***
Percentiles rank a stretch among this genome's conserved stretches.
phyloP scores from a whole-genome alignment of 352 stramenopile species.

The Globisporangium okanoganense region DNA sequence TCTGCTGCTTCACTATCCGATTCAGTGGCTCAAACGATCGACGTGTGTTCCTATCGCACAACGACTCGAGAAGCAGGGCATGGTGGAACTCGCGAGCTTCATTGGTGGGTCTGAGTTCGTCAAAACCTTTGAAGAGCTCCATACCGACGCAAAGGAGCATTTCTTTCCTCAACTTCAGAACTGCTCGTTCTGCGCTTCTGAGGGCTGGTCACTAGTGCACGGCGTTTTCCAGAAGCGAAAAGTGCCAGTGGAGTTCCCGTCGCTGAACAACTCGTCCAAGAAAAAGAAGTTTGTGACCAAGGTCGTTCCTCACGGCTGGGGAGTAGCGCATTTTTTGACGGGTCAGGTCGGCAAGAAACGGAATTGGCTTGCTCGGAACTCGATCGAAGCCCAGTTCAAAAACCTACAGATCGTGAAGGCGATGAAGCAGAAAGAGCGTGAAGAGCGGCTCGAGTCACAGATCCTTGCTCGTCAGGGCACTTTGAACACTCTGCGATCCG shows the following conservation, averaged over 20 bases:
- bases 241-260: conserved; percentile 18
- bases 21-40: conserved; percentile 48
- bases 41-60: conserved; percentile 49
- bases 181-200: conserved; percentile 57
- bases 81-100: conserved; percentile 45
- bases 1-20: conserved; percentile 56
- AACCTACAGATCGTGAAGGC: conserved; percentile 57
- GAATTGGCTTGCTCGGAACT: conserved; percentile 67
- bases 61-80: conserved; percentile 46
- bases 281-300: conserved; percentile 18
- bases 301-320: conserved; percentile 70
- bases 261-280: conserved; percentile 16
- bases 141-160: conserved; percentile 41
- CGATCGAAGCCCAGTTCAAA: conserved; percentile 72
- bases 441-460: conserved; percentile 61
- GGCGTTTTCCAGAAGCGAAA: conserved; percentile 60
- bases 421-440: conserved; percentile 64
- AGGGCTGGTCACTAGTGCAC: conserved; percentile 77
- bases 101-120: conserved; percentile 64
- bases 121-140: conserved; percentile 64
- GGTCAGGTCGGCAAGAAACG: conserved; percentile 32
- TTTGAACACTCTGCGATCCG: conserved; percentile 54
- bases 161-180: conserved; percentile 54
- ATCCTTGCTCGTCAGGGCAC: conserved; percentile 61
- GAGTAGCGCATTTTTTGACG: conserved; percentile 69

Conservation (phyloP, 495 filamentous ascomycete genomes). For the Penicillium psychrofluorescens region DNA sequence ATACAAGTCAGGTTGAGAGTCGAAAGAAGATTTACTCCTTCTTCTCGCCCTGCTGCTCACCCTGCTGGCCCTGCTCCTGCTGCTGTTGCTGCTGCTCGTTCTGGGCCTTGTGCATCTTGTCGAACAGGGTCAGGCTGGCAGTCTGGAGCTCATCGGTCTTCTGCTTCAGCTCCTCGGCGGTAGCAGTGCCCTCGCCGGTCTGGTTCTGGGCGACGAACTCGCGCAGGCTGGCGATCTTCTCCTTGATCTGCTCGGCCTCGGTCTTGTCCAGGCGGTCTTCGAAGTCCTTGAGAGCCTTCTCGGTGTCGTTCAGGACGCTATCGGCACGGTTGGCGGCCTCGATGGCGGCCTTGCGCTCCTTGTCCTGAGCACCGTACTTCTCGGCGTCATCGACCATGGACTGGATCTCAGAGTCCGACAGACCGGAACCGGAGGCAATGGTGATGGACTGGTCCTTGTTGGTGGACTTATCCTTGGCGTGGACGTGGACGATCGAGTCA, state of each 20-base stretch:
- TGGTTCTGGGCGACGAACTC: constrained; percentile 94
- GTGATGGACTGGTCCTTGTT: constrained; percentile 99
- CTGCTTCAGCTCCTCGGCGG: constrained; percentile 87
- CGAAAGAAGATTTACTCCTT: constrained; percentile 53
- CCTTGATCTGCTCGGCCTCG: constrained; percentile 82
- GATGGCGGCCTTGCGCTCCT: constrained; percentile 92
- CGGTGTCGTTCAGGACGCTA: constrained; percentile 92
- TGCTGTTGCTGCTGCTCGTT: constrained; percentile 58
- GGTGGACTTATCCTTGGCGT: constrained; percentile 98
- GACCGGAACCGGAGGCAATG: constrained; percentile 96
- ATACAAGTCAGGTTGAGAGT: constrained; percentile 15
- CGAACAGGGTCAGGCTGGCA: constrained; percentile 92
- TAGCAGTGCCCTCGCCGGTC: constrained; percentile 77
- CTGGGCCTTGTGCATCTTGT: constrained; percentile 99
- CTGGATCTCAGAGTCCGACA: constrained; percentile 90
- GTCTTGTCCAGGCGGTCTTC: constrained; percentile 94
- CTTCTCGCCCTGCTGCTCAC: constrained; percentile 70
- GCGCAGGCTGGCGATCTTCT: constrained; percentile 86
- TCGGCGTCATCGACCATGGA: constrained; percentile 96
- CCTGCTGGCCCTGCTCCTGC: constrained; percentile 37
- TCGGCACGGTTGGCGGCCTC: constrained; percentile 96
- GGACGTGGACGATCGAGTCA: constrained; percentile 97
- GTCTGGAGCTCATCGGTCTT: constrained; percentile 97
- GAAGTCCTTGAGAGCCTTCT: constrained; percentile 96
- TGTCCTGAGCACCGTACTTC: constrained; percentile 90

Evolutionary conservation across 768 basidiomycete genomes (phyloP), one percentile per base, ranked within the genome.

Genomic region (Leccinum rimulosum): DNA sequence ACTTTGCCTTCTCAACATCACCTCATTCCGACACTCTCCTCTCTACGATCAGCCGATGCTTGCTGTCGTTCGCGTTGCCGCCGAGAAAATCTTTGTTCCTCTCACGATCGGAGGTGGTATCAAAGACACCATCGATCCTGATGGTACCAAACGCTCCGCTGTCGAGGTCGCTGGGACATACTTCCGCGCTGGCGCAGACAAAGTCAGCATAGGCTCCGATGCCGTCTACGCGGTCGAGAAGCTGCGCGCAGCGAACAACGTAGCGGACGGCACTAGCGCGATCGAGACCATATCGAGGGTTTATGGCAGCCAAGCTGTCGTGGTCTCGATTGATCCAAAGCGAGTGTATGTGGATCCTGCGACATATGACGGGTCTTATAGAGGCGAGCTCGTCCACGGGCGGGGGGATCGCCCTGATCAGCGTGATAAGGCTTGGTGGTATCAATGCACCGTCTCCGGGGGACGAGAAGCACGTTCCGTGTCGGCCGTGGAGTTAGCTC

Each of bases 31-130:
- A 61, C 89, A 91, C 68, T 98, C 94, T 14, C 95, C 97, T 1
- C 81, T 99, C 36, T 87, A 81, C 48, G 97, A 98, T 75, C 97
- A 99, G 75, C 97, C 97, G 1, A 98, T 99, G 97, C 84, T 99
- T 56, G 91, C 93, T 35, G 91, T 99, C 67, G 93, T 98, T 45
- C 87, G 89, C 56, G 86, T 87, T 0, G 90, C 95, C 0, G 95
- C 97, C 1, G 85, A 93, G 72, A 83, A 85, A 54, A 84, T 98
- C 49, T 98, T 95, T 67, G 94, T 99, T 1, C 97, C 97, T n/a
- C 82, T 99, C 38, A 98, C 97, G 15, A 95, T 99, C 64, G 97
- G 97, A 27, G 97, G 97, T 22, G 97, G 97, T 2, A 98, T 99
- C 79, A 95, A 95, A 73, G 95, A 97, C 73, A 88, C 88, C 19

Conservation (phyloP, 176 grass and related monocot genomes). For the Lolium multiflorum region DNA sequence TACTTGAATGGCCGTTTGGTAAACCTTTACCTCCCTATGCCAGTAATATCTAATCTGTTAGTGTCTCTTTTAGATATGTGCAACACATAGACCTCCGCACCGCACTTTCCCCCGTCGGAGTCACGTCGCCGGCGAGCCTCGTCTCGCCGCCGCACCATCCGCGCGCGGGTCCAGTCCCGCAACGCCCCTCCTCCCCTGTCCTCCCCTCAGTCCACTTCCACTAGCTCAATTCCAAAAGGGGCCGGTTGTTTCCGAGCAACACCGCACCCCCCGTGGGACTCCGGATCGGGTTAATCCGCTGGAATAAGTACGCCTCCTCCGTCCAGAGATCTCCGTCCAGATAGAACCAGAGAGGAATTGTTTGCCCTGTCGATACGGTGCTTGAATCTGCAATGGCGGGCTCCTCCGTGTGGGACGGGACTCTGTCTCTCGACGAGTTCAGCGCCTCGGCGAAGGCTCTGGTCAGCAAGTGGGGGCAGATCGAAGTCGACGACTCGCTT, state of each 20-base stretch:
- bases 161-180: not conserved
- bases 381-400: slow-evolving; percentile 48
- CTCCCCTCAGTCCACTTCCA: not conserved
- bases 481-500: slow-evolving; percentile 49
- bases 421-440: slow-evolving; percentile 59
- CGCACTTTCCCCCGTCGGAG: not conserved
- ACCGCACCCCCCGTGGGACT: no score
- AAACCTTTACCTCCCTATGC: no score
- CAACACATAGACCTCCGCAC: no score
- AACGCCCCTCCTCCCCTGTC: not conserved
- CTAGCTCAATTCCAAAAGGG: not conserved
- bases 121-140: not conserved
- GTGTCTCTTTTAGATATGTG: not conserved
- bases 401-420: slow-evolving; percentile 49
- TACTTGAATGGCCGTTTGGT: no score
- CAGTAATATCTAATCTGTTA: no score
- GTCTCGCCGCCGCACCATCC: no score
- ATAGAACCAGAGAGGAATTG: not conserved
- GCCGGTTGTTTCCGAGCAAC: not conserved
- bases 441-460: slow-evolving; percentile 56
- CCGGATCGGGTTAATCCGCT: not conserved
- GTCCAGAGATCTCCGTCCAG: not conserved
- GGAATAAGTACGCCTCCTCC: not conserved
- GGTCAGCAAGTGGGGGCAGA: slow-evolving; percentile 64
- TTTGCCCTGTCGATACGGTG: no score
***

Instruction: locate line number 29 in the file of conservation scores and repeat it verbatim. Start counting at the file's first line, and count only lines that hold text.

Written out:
Conservation (phyloP, 495 filamentous ascomycete genomes). For the Penicillium psychrofluorescens region DNA sequence ATACAAGTCAGGTTGAGAGTCGAAAGAAGATTTACTCCTTCTTCTCGCCCTGCTGCTCACCCTGCTGGCCCTGCTCCTGCTGCTGTTGCTGCTGCTCGTTCTGGGCCTTGTGCATCTTGTCGAACAGGGTCAGGCTGGCAGTCTGGAGCTCATCGGTCTTCTGCTTCAGCTCCTCGGCGGTAGCAGTGCCCTCGCCGGTCTGGTTCTGGGCGACGAACTCGCGCAGGCTGGCGATCTTCTCCTTGATCTGCTCGGCCTCGGTCTTGTCCAGGCGGTCTTCGAAGTCCTTGAGAGCCTTCTCGGTGTCGTTCAGGACGCTATCGGCACGGTTGGCGGCCTCGATGGCGGCCTTGCGCTCCTTGTCCTGAGCACCGTACTTCTCGGCGTCATCGACCATGGACTGGATCTCAGAGTCCGACAGACCGGAACCGGAGGCAATGGTGATGGACTGGTCCTTGTTGGTGGACTTATCCTTGGCGTGGACGTGGACGATCGAGTCA, state of each 20-base stretch: